By Hazel Chung Chin Ching and Vinky Wong Hiu-ying It has hosted cheering crowds for countless pop concerts and sporting events, but on this night,...
Parents of Hong Kong's gifted children fear that without adequate resources to support and nuture their children, the territory's brightest kids could become underachievers. By Dora Chiu and Lotus Lau
Hong Kong's livestock industry is not only shrinking and lacking in government support; the city doesn't have enough experienced vets, resulting in a system with “industry outsiders leading the industry insiders.” Can the rise of locally grown food change this?
B&B or "bed and breakfast" is a popular choice of accommodation for travellers in many parts of the world, including Asian destinations such as Taiwan and Japan but in Hong Kong, many of them operate in a grey area due to the lack of specific regulations.
The recent dispute over the shortage of infant formula highlighted tensions between Hong Kong and the Mainland. But it also shone a light on the territory's low breastfeeding rate. The ratio of mothers who still breastfeed their babies after six months lags behind most Asian countries and regions. As Varsity discovers, many mothers complain Hong Kong lacks a supportive environment for breastfeeding.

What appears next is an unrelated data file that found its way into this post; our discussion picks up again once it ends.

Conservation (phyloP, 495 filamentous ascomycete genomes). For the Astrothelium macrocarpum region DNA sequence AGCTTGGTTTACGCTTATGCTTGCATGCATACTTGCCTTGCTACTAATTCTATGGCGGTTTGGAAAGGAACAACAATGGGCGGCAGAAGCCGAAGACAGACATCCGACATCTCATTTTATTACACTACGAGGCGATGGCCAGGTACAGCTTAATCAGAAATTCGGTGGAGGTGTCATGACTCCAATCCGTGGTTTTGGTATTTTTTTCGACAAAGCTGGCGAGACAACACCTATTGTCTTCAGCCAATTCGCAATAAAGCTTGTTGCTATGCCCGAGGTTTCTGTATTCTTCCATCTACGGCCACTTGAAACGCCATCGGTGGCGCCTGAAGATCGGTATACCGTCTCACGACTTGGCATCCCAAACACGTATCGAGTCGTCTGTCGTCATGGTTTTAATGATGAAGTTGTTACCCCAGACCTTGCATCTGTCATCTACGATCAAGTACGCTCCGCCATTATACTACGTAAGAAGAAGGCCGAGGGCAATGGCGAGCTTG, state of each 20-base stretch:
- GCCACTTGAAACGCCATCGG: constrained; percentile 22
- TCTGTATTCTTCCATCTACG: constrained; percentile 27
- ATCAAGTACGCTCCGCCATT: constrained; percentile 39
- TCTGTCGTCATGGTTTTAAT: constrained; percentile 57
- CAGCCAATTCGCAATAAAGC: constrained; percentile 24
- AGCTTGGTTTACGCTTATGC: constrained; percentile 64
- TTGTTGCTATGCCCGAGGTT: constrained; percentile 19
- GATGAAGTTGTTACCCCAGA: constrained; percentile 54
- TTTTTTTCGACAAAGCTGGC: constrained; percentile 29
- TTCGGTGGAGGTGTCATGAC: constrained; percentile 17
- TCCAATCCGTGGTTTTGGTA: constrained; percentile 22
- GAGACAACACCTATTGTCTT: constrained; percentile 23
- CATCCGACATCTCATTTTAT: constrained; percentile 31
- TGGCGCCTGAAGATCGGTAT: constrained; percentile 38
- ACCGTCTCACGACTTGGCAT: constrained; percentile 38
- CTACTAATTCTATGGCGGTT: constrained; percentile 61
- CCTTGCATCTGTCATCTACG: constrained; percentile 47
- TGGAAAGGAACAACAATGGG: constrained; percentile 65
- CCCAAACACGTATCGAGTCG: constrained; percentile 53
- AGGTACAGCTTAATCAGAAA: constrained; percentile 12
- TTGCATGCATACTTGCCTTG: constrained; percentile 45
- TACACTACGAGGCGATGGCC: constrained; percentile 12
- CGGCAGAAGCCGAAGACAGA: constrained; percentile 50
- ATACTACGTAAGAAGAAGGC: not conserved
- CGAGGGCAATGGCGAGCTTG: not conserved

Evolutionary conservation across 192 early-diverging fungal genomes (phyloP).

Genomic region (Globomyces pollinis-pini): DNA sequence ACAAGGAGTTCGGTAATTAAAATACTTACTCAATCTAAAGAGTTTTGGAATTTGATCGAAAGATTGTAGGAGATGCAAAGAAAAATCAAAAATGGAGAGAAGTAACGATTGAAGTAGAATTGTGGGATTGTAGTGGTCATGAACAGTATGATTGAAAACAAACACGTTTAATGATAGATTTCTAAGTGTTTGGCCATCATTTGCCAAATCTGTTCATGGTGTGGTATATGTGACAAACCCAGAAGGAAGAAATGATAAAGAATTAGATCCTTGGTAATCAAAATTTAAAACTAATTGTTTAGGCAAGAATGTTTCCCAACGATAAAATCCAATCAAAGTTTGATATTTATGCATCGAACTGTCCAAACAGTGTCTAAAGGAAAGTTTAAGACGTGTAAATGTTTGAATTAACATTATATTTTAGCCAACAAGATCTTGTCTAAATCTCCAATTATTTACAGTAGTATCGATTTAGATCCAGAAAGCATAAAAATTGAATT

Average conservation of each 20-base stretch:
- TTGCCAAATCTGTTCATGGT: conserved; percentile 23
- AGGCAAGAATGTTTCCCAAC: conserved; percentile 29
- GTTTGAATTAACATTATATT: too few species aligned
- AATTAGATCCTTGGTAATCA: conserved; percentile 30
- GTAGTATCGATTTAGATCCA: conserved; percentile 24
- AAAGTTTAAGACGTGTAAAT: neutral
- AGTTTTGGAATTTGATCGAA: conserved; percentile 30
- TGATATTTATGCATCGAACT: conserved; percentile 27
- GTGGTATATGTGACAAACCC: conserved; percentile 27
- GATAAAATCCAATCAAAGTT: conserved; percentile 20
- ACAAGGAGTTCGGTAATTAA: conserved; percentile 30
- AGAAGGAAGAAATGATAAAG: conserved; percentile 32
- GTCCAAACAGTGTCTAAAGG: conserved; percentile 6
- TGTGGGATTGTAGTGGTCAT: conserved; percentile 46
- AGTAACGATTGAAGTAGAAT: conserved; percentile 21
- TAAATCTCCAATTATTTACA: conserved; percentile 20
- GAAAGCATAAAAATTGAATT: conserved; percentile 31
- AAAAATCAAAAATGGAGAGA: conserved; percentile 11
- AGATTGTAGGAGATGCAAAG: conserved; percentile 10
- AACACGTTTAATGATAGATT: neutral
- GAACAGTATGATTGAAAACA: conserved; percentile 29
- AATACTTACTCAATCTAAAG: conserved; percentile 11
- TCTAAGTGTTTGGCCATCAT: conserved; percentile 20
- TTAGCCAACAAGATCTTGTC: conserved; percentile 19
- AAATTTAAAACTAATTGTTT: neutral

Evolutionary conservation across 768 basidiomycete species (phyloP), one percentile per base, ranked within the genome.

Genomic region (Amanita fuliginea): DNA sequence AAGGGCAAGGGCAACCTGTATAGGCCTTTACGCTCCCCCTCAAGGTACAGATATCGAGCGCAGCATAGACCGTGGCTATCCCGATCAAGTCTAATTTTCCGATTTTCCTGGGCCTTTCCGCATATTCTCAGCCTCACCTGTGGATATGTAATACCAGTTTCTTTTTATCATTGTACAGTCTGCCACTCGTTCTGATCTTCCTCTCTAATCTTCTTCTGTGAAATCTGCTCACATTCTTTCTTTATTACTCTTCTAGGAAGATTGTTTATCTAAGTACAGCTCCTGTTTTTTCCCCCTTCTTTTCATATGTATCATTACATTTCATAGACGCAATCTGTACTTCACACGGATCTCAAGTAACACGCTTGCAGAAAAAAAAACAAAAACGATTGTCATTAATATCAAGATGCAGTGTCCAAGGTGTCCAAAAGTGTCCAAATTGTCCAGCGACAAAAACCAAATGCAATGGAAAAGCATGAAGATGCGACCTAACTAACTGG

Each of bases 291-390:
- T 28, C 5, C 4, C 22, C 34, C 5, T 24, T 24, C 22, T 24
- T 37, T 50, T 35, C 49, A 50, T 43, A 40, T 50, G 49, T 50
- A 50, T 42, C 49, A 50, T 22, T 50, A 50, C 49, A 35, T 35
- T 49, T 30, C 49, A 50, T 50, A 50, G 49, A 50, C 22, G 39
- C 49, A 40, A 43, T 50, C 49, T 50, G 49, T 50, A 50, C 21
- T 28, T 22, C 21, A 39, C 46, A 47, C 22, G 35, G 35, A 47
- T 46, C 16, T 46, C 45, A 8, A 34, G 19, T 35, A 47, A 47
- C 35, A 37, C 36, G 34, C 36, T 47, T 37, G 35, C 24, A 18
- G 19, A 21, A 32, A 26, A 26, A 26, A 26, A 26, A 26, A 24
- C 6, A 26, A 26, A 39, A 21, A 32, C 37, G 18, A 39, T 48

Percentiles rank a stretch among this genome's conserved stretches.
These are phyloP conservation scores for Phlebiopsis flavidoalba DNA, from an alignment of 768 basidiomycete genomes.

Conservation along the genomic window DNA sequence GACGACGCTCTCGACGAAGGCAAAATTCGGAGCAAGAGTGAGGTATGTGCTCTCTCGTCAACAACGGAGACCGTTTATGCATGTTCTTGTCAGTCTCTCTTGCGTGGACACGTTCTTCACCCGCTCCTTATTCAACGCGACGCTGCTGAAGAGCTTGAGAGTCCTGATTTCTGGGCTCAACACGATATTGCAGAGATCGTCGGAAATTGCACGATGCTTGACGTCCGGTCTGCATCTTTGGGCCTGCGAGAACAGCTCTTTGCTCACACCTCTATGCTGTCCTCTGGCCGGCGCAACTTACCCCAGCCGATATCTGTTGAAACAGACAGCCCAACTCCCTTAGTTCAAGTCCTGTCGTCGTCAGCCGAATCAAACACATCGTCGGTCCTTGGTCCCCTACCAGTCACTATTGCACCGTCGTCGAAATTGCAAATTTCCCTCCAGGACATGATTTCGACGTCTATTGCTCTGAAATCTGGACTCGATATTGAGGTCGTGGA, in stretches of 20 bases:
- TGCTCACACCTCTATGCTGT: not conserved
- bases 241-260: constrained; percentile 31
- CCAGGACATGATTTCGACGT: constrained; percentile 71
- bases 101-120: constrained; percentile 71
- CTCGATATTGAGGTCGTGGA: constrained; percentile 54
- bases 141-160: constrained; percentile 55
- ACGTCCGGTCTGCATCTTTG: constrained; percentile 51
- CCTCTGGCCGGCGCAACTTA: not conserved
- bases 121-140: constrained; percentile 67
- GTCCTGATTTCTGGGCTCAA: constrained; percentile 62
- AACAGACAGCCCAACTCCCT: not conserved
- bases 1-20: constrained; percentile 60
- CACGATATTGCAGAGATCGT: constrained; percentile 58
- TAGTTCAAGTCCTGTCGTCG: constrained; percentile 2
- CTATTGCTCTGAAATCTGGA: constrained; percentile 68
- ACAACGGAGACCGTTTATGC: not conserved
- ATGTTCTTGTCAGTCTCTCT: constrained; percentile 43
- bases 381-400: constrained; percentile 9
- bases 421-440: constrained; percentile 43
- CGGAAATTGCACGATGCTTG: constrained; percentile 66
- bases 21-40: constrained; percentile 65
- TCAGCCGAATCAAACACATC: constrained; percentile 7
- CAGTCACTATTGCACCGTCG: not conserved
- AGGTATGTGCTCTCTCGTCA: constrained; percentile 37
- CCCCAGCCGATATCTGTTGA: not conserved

In America, any disease affecting about one in 1,500 people is defined as a rare disease, in European Union countries, the figure is one in 2,000 people and in Taiwan, one in 10,000 people. But in Hong Kong, there is no definition of what counts as a rare disease, let alone any legislation safeguarding their rights. Sufferers tell Varsity how this affects their treatment and care.
Trees are a welcome sight in our concrete jungle, but they often suffer from crowding, pollution and inappropriate care. Apart from causing damage to the trees, the poor management of trees also poses a risk to human safety. Conservationists and arborists - or tree doctors - say Hong Kong needs a Tree Ordinance and better urban planning are need to improve tree management.
With the launch of a government sponsored recycling scheme and the promotion of eco-bricks made from recycled glass, Hong Kong may finally be ready to scale-up glass recycling. By Carmen Shih and Yvonne Yeung
We live in a world of unsolicited junk calls, junk letters and junk e-mails. Often we wonder how these cold-callers and message senders managed to get our contact and other personal details. Help could be at hand in the shape of tightened regulations on handling personal data and tougher penalties for those who misuse personal information.
With a surge in the number of PhD graduates and scarce job opportunities in academia, local PhD graduates are finding it harder to find research and teaching jobs in universities. Varsity hears how they can often be at a disadvantage to holders of overseas doctorates.